I'd very much like a thorough, unbiased evaluation of the state of public education in our country. Anyone know of one?

None of this, of course, will stop me from thinking hard about our kindergarten choices. But I hope I can keep from freaking out about the situation, whether we get our first choice school or not.

4 comments:

  1. That teachers article made a huge splash when it came out (started being presented). I had a long discussion about it with an expert in the area over dinner the other month, but I cannot for the remember what his bottom line on whether the effects were big or small were. I remember he had some kind of disagreement with how the size was being interpreted but don't remember in what direction.

    As to an unbiased summary of the state of education... that's what economists DO. Unfortunately, it is a huge huge sub-field full of nuances. Diane Ravitch has a couple books, but she is neither unbiased nor an economist. Goldin and Katz have a book, but it's more from a historical/labor perspective. I don't teach the class, so I don't know what the leading textbooks are, but I would start looking at textbooks with titles like, "The economics of education" that are used in econ programs, not ed programs.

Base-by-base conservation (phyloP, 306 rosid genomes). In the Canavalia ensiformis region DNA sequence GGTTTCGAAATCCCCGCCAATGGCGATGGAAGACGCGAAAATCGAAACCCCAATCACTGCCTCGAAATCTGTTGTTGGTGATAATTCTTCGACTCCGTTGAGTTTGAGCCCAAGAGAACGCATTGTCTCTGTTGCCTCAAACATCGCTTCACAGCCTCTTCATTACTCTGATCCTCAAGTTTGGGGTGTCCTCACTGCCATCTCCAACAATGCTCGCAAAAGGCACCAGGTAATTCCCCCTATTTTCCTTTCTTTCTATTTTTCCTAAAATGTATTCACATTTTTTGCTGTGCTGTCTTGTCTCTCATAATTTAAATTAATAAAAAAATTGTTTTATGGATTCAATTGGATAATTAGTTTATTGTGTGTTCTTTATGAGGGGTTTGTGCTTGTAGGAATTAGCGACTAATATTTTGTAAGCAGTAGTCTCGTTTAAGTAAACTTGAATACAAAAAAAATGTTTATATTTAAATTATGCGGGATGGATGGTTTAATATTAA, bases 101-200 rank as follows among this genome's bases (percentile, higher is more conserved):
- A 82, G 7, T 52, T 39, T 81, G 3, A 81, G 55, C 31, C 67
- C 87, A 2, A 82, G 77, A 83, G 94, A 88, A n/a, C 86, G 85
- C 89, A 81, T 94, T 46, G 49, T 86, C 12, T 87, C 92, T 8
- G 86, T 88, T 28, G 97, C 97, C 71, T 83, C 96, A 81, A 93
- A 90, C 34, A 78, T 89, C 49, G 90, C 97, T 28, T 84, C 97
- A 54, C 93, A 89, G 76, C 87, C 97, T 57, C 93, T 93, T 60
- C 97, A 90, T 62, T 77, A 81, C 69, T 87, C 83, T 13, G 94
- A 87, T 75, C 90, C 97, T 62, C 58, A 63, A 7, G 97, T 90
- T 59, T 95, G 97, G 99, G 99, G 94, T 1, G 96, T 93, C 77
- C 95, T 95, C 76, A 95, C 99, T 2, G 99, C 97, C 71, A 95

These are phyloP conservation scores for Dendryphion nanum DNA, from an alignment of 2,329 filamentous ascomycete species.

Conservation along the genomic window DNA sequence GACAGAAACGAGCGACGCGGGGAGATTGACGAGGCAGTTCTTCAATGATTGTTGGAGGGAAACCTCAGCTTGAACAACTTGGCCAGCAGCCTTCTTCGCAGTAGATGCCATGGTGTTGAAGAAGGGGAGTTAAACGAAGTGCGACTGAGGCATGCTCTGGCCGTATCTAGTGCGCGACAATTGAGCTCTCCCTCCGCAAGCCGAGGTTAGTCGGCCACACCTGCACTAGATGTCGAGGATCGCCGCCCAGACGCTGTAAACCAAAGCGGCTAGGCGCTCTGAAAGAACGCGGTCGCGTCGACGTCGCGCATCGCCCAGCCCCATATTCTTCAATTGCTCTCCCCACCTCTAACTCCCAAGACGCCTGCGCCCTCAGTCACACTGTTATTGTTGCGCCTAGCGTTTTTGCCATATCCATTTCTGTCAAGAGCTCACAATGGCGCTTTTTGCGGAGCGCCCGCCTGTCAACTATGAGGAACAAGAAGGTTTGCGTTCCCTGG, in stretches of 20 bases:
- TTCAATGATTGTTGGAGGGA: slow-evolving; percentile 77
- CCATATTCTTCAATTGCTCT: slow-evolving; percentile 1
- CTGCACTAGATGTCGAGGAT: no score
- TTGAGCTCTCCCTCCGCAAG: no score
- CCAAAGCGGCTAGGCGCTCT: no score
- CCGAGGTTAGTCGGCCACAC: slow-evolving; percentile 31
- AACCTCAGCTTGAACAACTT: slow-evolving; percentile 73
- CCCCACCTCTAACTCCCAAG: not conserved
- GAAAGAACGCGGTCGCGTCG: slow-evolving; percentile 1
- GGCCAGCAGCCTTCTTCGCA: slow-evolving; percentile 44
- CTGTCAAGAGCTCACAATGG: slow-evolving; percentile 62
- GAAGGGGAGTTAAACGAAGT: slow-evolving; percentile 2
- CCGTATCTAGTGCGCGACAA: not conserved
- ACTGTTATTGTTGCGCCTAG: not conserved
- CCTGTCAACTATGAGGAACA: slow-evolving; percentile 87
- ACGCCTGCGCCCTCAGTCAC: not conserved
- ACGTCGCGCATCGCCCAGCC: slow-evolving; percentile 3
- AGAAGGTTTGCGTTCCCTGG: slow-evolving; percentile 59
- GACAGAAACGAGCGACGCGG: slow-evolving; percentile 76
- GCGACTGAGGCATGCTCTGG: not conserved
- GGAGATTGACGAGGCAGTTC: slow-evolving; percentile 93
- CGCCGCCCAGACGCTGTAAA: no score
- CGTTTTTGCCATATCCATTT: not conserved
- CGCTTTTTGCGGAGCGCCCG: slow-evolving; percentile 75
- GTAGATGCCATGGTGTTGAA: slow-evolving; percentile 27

Of course, what economists refer to is the Handbook of the Economics of Education. This handbook series would be our Bible, but it has multiple volumes and each volume is super expensive and public libraries generally don't carry it, only university. It may also need updating-- they only update every 10 years or so.

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  2. Also, the state of schooling may not be bad in ritzy majority-white suburbs.

    Try volunteering in inner-city Los Angeles. You will get a very different view of the education system. It isn't all differences in parental background. There are huge differences in things like teacher's knowledge of subject matter, among other things (like availability of textbooks).

    Additionally state-by-state the requirements, outcomes, teacher quality etc. are vastly different. If we were in California we would not have to be accelerating our 5 year old because K in CA (at least in the majority-white ritzy 'burbs) teach what 1st grades in our state teach (and they start younger). And we're not the worst state in this respect!

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  3. Thanks, @nicoleandmaggie!

    I definitely agree that the state of public schools varies widely, and that schools in rich areas tend to better than schools in poor areas. I wish the discussion of public schooling focused more on that, and not on how all public schools suck. But that is a rant for another time....

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  4. Check out MommaData's post on the good teacher study. She puts things in perspective. http://mommadata.blogspot.com/2012/01/good-teachers-long-term-effects-and.html